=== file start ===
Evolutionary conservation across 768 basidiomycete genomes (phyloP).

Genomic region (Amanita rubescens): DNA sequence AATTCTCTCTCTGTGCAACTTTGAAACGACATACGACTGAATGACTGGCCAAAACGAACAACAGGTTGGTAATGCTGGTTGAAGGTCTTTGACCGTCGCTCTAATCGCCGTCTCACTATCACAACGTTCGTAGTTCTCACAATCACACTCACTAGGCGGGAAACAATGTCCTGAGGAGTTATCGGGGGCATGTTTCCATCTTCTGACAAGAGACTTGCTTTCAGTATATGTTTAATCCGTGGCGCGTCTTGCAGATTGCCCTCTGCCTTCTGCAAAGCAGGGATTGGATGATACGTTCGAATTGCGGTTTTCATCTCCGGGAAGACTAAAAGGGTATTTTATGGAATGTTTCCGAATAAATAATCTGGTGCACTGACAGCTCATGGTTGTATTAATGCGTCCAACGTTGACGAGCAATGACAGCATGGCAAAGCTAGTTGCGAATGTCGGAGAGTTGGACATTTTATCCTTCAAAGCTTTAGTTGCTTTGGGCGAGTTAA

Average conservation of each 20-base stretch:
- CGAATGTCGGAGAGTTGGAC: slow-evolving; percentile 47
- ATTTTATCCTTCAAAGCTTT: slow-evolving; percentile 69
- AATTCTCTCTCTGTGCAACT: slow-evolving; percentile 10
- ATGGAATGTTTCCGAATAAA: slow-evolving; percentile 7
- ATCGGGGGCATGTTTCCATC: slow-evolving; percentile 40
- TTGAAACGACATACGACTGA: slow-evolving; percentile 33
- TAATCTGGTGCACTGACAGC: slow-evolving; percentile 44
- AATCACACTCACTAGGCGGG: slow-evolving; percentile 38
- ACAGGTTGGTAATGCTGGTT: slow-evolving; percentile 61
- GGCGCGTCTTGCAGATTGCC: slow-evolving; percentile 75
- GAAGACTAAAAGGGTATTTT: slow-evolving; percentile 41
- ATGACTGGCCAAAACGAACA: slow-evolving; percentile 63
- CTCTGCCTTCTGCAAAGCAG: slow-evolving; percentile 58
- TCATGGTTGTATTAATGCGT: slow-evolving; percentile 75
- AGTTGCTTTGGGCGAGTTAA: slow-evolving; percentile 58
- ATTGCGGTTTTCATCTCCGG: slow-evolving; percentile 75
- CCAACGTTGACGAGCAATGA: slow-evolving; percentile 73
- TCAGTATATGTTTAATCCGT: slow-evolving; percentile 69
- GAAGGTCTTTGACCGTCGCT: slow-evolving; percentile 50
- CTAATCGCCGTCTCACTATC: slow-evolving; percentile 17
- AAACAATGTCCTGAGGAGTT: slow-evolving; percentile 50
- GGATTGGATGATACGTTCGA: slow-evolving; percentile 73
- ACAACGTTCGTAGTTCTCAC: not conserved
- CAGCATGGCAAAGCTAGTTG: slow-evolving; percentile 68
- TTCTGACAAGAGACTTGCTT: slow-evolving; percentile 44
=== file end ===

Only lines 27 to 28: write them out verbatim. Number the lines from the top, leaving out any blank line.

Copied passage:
- CAGCATGGCAAAGCTAGTTG: slow-evolving; percentile 68
- TTCTGACAAGAGACTTGCTT: slow-evolving; percentile 44